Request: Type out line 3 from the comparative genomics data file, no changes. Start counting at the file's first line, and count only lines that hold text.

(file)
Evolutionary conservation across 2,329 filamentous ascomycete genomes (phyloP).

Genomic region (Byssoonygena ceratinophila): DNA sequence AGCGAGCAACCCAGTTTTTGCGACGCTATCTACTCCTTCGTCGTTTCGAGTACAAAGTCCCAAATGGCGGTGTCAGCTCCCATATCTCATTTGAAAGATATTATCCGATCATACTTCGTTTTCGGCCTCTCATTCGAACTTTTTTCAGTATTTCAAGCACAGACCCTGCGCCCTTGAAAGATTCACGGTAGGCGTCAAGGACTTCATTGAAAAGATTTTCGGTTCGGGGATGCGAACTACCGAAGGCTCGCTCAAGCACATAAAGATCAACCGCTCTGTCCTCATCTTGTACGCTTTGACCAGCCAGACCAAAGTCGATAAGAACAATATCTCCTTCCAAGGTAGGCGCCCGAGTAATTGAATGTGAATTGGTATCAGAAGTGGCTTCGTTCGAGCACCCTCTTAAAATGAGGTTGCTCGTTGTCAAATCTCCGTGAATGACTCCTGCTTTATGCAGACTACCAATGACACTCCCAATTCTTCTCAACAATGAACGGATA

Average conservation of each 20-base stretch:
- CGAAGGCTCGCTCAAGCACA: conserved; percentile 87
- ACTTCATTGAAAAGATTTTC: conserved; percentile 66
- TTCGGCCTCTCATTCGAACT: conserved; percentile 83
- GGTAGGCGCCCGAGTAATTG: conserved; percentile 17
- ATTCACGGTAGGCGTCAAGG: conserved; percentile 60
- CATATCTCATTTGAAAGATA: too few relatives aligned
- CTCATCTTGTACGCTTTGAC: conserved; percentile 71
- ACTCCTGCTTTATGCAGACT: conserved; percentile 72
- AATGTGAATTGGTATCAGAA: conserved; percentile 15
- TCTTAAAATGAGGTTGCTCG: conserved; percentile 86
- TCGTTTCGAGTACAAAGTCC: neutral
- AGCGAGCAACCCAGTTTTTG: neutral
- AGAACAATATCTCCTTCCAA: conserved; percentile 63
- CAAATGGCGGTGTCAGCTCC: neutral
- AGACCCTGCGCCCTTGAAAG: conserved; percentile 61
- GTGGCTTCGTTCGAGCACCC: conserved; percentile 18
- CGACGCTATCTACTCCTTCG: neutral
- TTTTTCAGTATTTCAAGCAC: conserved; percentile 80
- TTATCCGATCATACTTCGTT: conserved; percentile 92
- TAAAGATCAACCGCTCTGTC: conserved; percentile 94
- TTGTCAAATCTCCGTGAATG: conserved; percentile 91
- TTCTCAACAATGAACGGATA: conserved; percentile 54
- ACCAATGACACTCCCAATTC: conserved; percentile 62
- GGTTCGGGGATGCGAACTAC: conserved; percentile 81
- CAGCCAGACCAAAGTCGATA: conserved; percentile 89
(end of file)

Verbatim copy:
Average conservation of each 20-base stretch: